So, how does DAS pipeline monitoring achieve this? In short, the DAS interrogator sends thousands of pulses of light every second along the fibre optic cable that runs alongside the pipeline. Some of that light is reflected back to the monitoring unit – a process known as Rayleigh Backscatter. Any disturbance along the pipeline (for example, heavy machinery interference) causes interference in the light patterns. Intelligent algorithms interpret these vast quantities of data and – in the case of Fotech’s modular Helios DAS® monitoring solutions – send the result to a Panoptes Server, which defines not just the nature and location, but also the urgency of the threat. The server alerts the operator immediately, so that they can intervene and deal with any breach before critical amounts of CO2 are leaked.

Taking Net Zero Teesside as an example, DAS CO2 pipeline monitoring promises a double advantage. It has the capacity to support carbon capture storage by constantly monitoring CO2 transportation pipelines to ensure that the CO2 reaches its permanent storage destination safely. But, as well as CCS to de-carbonize local industry, Net Zero Teesside will also build a combined cycle gas turbine (CCGT) to provide around 1.3 million local homes with low carbon energy – a complement to other renewable energy sources. Again, this energy needs to be transported and delivered into those homes. One of the advantages of DAS fibre optic acoustic sensing is that, because the fibre optic cable becomes the sensor, it can be deployed to monitor not just a single asset – but multiple assets, from onshore electricity cables to offshore wind cable monitoring. So, DAS has the potential to become not just an important strategy in safe, efficient carbon capture, usage and storage, but across the entire renewable energy mix.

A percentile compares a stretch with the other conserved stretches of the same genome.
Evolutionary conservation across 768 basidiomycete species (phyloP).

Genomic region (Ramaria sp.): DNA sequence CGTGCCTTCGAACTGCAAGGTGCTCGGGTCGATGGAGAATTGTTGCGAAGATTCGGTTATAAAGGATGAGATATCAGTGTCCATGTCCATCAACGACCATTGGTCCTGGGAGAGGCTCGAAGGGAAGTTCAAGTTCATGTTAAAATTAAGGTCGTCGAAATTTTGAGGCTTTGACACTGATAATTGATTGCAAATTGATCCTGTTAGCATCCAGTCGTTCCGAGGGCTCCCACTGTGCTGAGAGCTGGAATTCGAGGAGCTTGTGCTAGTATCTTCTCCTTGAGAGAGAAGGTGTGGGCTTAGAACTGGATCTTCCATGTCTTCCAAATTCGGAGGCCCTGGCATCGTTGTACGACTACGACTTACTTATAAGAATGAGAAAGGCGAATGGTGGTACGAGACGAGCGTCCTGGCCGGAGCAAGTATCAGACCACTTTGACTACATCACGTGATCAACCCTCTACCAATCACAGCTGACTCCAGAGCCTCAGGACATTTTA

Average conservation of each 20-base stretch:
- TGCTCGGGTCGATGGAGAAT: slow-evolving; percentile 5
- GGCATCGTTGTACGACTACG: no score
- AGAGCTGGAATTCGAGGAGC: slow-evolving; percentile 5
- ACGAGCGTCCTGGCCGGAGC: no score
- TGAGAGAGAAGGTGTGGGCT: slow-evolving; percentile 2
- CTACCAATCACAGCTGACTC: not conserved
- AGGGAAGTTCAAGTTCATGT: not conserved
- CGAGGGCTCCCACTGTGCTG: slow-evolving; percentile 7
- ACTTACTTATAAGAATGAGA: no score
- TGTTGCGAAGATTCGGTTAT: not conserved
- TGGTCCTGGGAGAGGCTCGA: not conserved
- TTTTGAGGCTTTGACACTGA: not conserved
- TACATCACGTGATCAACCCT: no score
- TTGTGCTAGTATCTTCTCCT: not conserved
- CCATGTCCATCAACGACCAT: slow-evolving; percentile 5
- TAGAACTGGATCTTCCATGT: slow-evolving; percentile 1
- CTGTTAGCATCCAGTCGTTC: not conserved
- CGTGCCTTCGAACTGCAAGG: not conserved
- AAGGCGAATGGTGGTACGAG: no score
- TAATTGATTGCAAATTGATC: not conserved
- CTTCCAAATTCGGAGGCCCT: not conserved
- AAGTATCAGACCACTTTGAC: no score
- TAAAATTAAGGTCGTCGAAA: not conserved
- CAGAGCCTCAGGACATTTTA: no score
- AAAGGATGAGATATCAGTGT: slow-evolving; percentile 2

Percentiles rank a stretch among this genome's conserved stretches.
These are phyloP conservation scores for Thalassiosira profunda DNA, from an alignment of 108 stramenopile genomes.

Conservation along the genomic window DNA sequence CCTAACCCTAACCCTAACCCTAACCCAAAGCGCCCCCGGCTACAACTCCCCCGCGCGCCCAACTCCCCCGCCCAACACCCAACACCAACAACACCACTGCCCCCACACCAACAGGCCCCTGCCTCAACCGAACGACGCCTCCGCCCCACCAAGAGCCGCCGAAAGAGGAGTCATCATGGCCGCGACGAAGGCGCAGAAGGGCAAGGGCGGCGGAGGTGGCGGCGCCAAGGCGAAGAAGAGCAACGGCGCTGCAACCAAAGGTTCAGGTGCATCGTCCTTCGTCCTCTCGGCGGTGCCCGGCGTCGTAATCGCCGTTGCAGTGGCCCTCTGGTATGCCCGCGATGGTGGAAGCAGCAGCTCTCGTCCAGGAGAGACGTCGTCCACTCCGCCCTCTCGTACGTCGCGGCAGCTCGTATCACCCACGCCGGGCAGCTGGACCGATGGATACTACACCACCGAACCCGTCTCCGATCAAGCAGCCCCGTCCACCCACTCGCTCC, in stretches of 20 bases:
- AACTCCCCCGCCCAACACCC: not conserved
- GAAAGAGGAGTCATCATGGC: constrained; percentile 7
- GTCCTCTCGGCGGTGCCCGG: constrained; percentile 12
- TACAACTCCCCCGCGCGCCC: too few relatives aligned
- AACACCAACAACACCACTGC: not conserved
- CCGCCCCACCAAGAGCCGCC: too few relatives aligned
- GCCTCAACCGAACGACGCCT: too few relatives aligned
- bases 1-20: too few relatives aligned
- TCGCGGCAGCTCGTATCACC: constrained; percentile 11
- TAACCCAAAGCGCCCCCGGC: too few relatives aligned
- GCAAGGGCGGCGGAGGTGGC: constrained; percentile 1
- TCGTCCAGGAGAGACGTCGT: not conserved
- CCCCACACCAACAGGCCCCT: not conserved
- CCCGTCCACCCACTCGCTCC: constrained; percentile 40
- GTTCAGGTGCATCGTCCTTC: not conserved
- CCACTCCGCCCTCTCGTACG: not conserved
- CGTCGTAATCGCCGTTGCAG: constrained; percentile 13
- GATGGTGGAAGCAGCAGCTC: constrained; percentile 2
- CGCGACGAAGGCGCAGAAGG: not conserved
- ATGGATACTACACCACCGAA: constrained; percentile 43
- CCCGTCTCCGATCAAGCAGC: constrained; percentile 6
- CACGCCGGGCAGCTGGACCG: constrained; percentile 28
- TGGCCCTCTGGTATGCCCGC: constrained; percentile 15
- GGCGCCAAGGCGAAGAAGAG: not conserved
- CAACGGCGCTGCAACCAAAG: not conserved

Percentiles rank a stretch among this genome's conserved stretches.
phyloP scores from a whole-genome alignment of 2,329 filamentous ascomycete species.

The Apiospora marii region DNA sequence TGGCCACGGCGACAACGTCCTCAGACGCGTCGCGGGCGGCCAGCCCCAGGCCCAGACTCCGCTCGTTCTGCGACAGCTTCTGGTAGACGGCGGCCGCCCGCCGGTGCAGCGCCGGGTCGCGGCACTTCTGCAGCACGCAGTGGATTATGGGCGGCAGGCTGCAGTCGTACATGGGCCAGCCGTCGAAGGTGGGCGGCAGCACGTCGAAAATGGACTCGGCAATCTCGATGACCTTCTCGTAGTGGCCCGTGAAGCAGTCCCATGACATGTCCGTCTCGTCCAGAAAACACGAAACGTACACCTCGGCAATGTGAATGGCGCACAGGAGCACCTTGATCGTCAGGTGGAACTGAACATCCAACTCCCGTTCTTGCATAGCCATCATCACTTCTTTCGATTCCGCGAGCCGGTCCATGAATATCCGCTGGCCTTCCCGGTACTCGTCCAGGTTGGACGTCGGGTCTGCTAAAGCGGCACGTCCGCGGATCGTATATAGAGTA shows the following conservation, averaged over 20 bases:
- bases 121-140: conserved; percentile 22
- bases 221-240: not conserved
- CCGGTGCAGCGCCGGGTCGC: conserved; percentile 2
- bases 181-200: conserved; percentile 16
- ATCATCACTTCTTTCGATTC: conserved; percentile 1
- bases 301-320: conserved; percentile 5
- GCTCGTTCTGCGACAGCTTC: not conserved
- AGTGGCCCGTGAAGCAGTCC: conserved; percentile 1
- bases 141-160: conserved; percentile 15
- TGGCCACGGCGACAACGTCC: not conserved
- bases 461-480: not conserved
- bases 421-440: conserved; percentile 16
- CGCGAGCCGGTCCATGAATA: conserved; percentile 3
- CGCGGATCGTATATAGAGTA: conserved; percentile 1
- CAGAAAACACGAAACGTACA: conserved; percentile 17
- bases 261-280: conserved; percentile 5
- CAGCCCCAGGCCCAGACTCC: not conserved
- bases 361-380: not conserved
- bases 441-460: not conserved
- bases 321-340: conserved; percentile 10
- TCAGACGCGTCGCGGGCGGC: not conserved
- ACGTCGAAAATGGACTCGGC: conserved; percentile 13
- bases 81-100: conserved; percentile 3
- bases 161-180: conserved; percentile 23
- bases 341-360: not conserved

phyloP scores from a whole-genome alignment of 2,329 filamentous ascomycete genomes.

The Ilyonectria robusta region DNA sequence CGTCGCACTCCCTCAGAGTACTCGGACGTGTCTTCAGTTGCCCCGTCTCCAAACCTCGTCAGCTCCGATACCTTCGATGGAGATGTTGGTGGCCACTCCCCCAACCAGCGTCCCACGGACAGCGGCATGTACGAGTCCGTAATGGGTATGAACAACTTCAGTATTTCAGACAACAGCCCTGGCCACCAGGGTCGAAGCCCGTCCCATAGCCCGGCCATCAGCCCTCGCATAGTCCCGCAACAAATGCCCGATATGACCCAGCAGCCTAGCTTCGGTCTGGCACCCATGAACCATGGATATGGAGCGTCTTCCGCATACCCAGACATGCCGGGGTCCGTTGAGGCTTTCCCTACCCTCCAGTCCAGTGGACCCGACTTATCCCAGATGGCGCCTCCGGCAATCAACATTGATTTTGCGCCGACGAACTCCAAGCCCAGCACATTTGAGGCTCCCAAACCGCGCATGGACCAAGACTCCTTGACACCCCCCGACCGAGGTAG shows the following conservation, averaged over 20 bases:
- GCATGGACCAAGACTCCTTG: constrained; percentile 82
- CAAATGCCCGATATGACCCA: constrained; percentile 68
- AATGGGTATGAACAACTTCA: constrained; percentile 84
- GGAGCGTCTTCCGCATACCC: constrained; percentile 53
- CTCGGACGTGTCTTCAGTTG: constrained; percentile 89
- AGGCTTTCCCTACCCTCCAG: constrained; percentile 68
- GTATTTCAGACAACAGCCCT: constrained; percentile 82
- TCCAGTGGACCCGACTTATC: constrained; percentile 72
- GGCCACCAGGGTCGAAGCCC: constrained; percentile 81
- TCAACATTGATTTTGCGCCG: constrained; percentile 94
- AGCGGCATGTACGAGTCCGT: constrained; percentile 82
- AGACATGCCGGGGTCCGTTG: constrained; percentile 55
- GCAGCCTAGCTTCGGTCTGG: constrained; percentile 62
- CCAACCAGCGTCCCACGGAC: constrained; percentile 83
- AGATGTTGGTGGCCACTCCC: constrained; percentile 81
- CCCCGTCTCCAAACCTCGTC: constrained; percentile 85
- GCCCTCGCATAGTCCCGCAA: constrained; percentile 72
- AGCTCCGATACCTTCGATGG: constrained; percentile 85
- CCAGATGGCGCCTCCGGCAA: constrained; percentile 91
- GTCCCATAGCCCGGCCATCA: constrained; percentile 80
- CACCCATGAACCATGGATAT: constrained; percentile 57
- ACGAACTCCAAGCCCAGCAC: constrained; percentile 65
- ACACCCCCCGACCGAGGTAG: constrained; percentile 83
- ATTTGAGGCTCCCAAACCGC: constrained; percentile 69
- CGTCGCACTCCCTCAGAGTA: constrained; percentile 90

Find out more:

Explore DAS monitoring solutions for the pipeline, security, and cable infrastructure sectors.

Find out about other ways in which DAS Photonics can help reduce our carbon footprint.

If you would like to discuss our DAS asset monitoring technology, contact Fotech in your region.